Cycle time

Cycle time
See also

Cycle time is used in reference to time needed to complete one cycle of an operation. In case of production line cycle time can be referred to operation on one machine (e.g. drilling several holes in metal element) or to manufacturing whole complete one product. However, in that case it is more often known as lead time.

Total duration of the work process consists of cycle time of all elements increased by breaks incurred by technological or other reasons. Therefore, total duration of work would consist of:

  • cycle time multiplied by number of manufactured elements,
  • preparation time * number of elements,
  • tools change time * number of changes,
  • worker breaks,
  • breakdown time.

As only cycle time creates value for the customer, managers try to optimize processes in order to reduce other times. The most popular method is SMED (Single minute exchange of die).

Single Minute Exchange of Die is on purpose reduction of losses in the production process. This method ensure fast and effective way of modification production process from start the current product to start the next product. This quick change causes a reduction production lot sizes and therebody achieves flow improvement.

Duration of the changeover[edit]

‘Single minute’ does not mean that all changeovers and startups should last one minute. It means that they can not last take longer than ten minutes (differently from ‘single digit minute’). SMED is the term used to introduce the setup time that can be calculate in a single digit of minutes. It is also called ‘qiuck changeover’. Easy and fast exchange depends on shortening the time duration line or machine from running one product to running the next product.

The need for the variability[edit]

In view of demand for product variability, the need to significantly reduce inventories and reduce product life cycles need for Single Minute Exchange of Die and quick changeover programs is bigger now than ever [1].

By the mid-1990s, it was perfectly understandable the meaning of early introduction of new products to both market share. Therefore, the basic condition of constant competition has become reducing time placing the product on the market.

Design Structure Matrix[edit]

Product Development Projects (PDPs) are based on information content and methods dominated by them. Therefore, effective time constraint for a product development project requires understanding at first information flow between different project processes. One of the tools that helps understand this is the Design Structure Matrix (DSM).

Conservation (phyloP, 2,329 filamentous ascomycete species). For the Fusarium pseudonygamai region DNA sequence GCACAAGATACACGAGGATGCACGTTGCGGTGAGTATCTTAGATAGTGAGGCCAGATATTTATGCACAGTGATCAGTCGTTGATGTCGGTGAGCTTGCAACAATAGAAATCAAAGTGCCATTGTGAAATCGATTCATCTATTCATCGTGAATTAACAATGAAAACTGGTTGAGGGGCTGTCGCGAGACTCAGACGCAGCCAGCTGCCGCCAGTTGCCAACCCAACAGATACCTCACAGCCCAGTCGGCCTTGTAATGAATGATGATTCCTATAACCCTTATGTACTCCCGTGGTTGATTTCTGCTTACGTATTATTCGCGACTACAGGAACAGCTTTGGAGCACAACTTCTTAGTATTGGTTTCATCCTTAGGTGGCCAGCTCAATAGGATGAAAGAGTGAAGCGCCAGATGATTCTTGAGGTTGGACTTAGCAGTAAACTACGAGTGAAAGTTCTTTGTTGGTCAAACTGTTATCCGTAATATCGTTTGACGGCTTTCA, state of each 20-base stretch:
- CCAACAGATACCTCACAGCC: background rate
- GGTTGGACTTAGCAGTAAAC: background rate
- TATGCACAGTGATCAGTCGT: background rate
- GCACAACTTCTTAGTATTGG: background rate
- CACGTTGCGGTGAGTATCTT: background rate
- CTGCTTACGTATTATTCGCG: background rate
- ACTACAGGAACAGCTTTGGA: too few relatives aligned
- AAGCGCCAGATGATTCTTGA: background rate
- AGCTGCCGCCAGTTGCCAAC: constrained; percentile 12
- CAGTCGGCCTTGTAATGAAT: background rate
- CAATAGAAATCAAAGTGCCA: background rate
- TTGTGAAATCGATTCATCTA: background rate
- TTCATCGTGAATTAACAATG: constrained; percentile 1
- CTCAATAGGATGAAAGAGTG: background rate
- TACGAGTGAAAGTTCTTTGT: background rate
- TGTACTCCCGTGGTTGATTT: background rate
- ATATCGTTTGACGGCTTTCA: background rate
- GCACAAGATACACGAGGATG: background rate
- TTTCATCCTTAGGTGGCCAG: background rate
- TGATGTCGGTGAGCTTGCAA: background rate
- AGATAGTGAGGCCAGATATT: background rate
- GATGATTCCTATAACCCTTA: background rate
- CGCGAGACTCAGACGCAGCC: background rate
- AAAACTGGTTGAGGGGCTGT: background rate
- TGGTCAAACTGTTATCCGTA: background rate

In this connection, that a lot of time engaged in a complex Product Development Projects is attributable to its expensive iterative nature, next condition is resequencing project activities for efficient implementation [2].

Systems engineering of products, processes and organizations for system decomposition and integration demand tools and techniques. A Design Structure Matrix ensure straigth, dense and visual representation of a complex system. Such a system supports innovative solving the problems decomposition and integration.

Advantages of this technology[edit]

The benefits of technology of DSMs compared to alternative system representation and analysis technology have led to their on the increase use in a different contexts such as product development, systems engineering, organization design, project management and project planning.

Types and applications[edit]

A Design Structure Matrix can be divided into two types, static and based on time DSMs.

Four DSM applications can be distinguished:

  • component-based or architecture DSM, suitable for modeling system component relationships and facititating matching architectural decomposition strategies,
  • team-based or organization DSM, favourable for designing integratet organization structures include for team integrations,
  • activity-based or schedule DSM, remunerative for modeling information flow between process activities,
  • parameter-based (or low-level schedule) DSM, it integrates with integrity low-level design processes based on physical relations of project parameters [3].



  1. Yash D., Nagendra S. 2012
  2. Abdelsalam H.M.E., Bao H.P. 2006, 69-85
  3. Browning T.R. 2001, 292-306

Author: Anna Zuwała